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Arts and Life

New documentary chronicles life of journalist Ivor Davis

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Ivor Davis / Twitter
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A new documentary which recently aired at the Ojai Film Festival chronicles the life of journalist Ivor Davis, who was a witness to pivotal moments in Southern California and U.S. history as an international correspondent for the London Daily Express.

According to the Pew Research Center, the chance of witnessing another human being murdered is less than a percent of a percent. It would be rarer still to witness the murder of someone as famous as the brother of a U.S. president. And yet, that event is just one of many in the life of journalist Ivor Davis.

“Bobby Kennedy was assassinated at the Ambassador Hotel kitchen, and I was there to see it. I was a very lucky, odd fellow because I was around when a lot of these stories unfolded, and I had a front row seat to most of them," Davis said.

Davis was born in the East End of London, during the Blitz of WWII. Together, his family spent their nights in a bomb shelter under their garden.

“My family were working class. My dad, my father was a baker, my mother cooked. I had three other siblings all younger than me. And it was not easy, but it was an interesting way to grow up. Because when you grow up, and then you get a few more, you suddenly discover the luxuries of life. You realize there's more to life than just the way I grew up," Davis said.

After the war, Davis decided to move to California. By his own admission, he knew no one or nothing there.

“I took about $100 with me, and moved to Southern California where I heard the weather was nice. I didn't hear about the earthquakes and the fires and whatever," Davis said.

Davis soon received an offer from the London Daily Express to write for their new West Coast bureau. And it was here that he received his first big opportunity.

"In 1964, my editor called me and said, ‘You've got to join the boys in San Francisco.’ And I said, ‘the boys?’ He said. ‘the Beatles, silly.’"

A meeting with their manager got Davis exclusive access to the Beatles' apartment while they were on tour. Here he was able to listen to first and second drafts of their songs, and even played games with some of them. But then Elvis Presley invited the Beatles over, and Davis was able to tag along.

"Long story short, Elvis was there. Priscilla was there and he introduced him to the Beatles. And strangely enough, there was no conversation until Elvis jumped up and said, ‘Hey, you guys, you got to give Elvis a sense of humor.' He said, ‘did you guys come here to jam? If you know what if you don't want to jam with me, I'm going to bed.’ Well, of course that broke the ice. And the Beatles jammed with Elvis. And they started talking and it was much more fun."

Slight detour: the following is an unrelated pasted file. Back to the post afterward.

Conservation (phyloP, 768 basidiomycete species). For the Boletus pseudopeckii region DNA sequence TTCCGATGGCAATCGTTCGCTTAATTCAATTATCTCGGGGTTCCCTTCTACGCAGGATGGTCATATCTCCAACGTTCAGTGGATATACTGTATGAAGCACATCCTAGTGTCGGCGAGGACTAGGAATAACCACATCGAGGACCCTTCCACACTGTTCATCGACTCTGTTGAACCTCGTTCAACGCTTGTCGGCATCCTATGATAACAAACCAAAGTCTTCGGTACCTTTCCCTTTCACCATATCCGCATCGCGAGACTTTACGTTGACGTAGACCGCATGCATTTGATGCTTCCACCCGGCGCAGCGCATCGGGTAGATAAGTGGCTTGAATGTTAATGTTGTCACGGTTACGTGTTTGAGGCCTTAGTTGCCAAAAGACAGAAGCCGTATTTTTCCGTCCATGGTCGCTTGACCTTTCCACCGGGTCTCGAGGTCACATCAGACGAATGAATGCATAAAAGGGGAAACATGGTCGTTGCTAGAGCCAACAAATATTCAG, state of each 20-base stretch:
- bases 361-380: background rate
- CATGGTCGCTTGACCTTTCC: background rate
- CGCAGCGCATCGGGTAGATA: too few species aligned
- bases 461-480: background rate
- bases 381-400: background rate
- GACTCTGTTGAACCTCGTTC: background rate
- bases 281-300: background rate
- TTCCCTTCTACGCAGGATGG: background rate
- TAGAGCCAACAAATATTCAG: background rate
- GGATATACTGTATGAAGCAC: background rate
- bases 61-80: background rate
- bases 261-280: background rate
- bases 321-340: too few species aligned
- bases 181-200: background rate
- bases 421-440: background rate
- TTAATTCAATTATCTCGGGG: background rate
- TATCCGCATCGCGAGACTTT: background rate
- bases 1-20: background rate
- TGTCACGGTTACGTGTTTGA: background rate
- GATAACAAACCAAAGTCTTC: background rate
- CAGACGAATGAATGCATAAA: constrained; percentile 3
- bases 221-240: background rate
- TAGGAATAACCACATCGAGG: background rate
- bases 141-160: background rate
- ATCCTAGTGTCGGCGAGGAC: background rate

But darker moments followed. His next big assignment came in 1965, to cover the Watts Riots in downtown Los Angeles.

“I was scared out of my mind, because I hid in the gutter under the car while snipers were shooting at us, and Harry Benson, this intrepid crazy photographer, was running around taking pictures. And I was scared… It was insanity. And it was the only time really in my career that I thought I was going to die.”

Three years later, in 1968, came a chance encounter with assassination.

“It is shortly before midnight at the Ambassador Hotel. Bobby makes a short speech in the ballroom, and he's going to go through the kitchen to another area where he's going to have a press conference. So I follow him as he walks about 15 paces, 15 yards ahead. Suddenly I hear balloons popping. And I think they're balloons, but then immediately there's somebody screaming, I push my way into the kitchen. And there on the floor is Bobby Kennedy.”

Davis also saw other witnesses dogpiling the shooter, Sirhan Sirhan, to keep him from escaping. But events were still unfolding throughout the night.

“We go to the hospital, and in the early hours of the next morning, Tom Mankiewicz, Bobby Kennedy's press guy, announces that Bobby is dead. Wow. It's unbelievable. Another Kennedy assassinated.”

And then, in 1969, he was one of the first on the scene of the murder of actress Sharon Tate by members of the cult known as the Manson Family.

“In August of 1969, I was told to go to a house in Beverly Hills in a canyon. Because there's been they believe, some murders... So I call my story in and Philip said to me, 'I know who lives there. The actress Sharon Tate and her husband, the film director Roman Polanski. And they live with a bunch of friends.' And then I realized, you know, 'Good heavens, were they all murdered?'"

Sharon Tate was murdered that day, along with four others at her house on Cielo Drive. Davis would later go on to cover the arrests and trials of the Manson Family members who carried out the murders. During the investigation, things ended up coming back around to the start of his career.

“And they played Helter Skelter. And so it was a kind of a coming together again, the most infamous murder of the 20th century, which had been orchestrated apparently by The Beatles' music. And then, to cut a long story short, I covered the trial — it was a circus.”

When asked about what he has considered the best part of his career, Davis gave a humble answer.

"The highlight of my career is marrying my late wife. I was a lucky, lucky man, and then I've got I've got great kids. And I had terrific grandchildren."

The documentary about Davis is called “I Was There — A Reporter’s Story” and it was produced by Ventura County director and filmmaker John Zilles.